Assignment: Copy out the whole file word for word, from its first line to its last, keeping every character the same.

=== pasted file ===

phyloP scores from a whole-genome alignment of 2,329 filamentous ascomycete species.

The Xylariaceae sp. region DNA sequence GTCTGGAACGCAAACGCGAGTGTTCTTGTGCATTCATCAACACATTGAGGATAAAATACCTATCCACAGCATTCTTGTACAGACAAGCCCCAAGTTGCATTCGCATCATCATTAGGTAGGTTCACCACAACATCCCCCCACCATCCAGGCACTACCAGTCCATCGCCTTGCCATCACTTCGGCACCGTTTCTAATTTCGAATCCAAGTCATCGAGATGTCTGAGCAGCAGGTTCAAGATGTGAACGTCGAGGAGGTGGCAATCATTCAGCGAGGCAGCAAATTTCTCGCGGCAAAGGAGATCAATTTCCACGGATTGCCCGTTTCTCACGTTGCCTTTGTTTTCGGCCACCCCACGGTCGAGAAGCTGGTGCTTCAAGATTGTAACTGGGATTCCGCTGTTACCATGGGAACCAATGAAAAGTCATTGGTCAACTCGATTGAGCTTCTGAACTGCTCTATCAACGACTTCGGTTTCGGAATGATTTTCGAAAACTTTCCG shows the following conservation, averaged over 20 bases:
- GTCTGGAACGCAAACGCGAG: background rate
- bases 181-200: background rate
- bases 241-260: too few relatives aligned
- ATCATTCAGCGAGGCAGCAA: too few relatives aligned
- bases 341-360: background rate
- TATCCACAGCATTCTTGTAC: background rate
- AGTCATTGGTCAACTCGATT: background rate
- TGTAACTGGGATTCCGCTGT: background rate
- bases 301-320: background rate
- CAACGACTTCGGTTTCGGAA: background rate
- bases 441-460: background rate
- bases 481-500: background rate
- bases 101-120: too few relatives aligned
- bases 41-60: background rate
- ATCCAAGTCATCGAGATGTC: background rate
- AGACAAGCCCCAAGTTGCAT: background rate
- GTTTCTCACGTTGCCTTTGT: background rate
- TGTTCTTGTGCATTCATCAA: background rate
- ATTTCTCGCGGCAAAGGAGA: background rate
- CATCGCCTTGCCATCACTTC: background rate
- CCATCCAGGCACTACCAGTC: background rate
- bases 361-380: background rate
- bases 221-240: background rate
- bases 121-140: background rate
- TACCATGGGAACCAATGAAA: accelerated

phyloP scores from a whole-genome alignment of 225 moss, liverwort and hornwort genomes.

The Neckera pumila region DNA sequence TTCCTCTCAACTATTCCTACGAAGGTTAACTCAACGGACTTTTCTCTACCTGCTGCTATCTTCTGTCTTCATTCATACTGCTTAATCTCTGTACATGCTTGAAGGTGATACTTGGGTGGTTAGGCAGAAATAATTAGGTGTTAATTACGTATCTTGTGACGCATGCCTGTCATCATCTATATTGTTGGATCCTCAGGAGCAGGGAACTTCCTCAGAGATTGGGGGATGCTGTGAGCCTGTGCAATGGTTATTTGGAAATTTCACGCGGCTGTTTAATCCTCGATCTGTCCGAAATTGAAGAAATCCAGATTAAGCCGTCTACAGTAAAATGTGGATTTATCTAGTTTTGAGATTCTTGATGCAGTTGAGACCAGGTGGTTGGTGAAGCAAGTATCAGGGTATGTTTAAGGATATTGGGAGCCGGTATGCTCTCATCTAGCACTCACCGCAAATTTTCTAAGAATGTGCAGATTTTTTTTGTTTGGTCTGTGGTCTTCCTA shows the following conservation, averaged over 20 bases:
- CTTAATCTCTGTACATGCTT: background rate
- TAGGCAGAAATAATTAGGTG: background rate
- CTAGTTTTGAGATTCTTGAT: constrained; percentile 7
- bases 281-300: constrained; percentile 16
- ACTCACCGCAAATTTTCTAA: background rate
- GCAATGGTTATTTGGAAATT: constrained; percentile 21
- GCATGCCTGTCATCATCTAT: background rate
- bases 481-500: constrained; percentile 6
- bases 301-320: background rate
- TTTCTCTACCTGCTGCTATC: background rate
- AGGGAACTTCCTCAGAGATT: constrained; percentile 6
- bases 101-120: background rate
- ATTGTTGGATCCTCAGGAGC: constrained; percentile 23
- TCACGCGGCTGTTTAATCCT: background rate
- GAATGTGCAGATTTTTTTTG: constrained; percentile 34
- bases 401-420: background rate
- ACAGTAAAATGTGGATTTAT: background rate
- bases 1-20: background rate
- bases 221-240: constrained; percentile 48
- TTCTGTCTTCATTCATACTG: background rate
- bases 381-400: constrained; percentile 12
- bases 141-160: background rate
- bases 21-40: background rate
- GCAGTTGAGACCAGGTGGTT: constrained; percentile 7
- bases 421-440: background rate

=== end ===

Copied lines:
phyloP scores from a whole-genome alignment of 2,329 filamentous ascomycete species.

The Xylariaceae sp. region DNA sequence GTCTGGAACGCAAACGCGAGTGTTCTTGTGCATTCATCAACACATTGAGGATAAAATACCTATCCACAGCATTCTTGTACAGACAAGCCCCAAGTTGCATTCGCATCATCATTAGGTAGGTTCACCACAACATCCCCCCACCATCCAGGCACTACCAGTCCATCGCCTTGCCATCACTTCGGCACCGTTTCTAATTTCGAATCCAAGTCATCGAGATGTCTGAGCAGCAGGTTCAAGATGTGAACGTCGAGGAGGTGGCAATCATTCAGCGAGGCAGCAAATTTCTCGCGGCAAAGGAGATCAATTTCCACGGATTGCCCGTTTCTCACGTTGCCTTTGTTTTCGGCCACCCCACGGTCGAGAAGCTGGTGCTTCAAGATTGTAACTGGGATTCCGCTGTTACCATGGGAACCAATGAAAAGTCATTGGTCAACTCGATTGAGCTTCTGAACTGCTCTATCAACGACTTCGGTTTCGGAATGATTTTCGAAAACTTTCCG shows the following conservation, averaged over 20 bases:
- GTCTGGAACGCAAACGCGAG: background rate
- bases 181-200: background rate
- bases 241-260: too few relatives aligned
- ATCATTCAGCGAGGCAGCAA: too few relatives aligned
- bases 341-360: background rate
- TATCCACAGCATTCTTGTAC: background rate
- AGTCATTGGTCAACTCGATT: background rate
- TGTAACTGGGATTCCGCTGT: background rate
- bases 301-320: background rate
- CAACGACTTCGGTTTCGGAA: background rate
- bases 441-460: background rate
- bases 481-500: background rate
- bases 101-120: too few relatives aligned
- bases 41-60: background rate
- ATCCAAGTCATCGAGATGTC: background rate
- AGACAAGCCCCAAGTTGCAT: background rate
- GTTTCTCACGTTGCCTTTGT: background rate
- TGTTCTTGTGCATTCATCAA: background rate
- ATTTCTCGCGGCAAAGGAGA: background rate
- CATCGCCTTGCCATCACTTC: background rate
- CCATCCAGGCACTACCAGTC: background rate
- bases 361-380: background rate
- bases 221-240: background rate
- bases 121-140: background rate
- TACCATGGGAACCAATGAAA: accelerated

phyloP scores from a whole-genome alignment of 225 moss, liverwort and hornwort genomes.

The Neckera pumila region DNA sequence TTCCTCTCAACTATTCCTACGAAGGTTAACTCAACGGACTTTTCTCTACCTGCTGCTATCTTCTGTCTTCATTCATACTGCTTAATCTCTGTACATGCTTGAAGGTGATACTTGGGTGGTTAGGCAGAAATAATTAGGTGTTAATTACGTATCTTGTGACGCATGCCTGTCATCATCTATATTGTTGGATCCTCAGGAGCAGGGAACTTCCTCAGAGATTGGGGGATGCTGTGAGCCTGTGCAATGGTTATTTGGAAATTTCACGCGGCTGTTTAATCCTCGATCTGTCCGAAATTGAAGAAATCCAGATTAAGCCGTCTACAGTAAAATGTGGATTTATCTAGTTTTGAGATTCTTGATGCAGTTGAGACCAGGTGGTTGGTGAAGCAAGTATCAGGGTATGTTTAAGGATATTGGGAGCCGGTATGCTCTCATCTAGCACTCACCGCAAATTTTCTAAGAATGTGCAGATTTTTTTTGTTTGGTCTGTGGTCTTCCTA shows the following conservation, averaged over 20 bases:
- CTTAATCTCTGTACATGCTT: background rate
- TAGGCAGAAATAATTAGGTG: background rate
- CTAGTTTTGAGATTCTTGAT: constrained; percentile 7
- bases 281-300: constrained; percentile 16
- ACTCACCGCAAATTTTCTAA: background rate
- GCAATGGTTATTTGGAAATT: constrained; percentile 21
- GCATGCCTGTCATCATCTAT: background rate
- bases 481-500: constrained; percentile 6
- bases 301-320: background rate
- TTTCTCTACCTGCTGCTATC: background rate
- AGGGAACTTCCTCAGAGATT: constrained; percentile 6
- bases 101-120: background rate
- ATTGTTGGATCCTCAGGAGC: constrained; percentile 23
- TCACGCGGCTGTTTAATCCT: background rate
- GAATGTGCAGATTTTTTTTG: constrained; percentile 34
- bases 401-420: background rate
- ACAGTAAAATGTGGATTTAT: background rate
- bases 1-20: background rate
- bases 221-240: constrained; percentile 48
- TTCTGTCTTCATTCATACTG: background rate
- bases 381-400: constrained; percentile 12
- bases 141-160: background rate
- bases 21-40: background rate
- GCAGTTGAGACCAGGTGGTT: constrained; percentile 7
- bases 421-440: background rate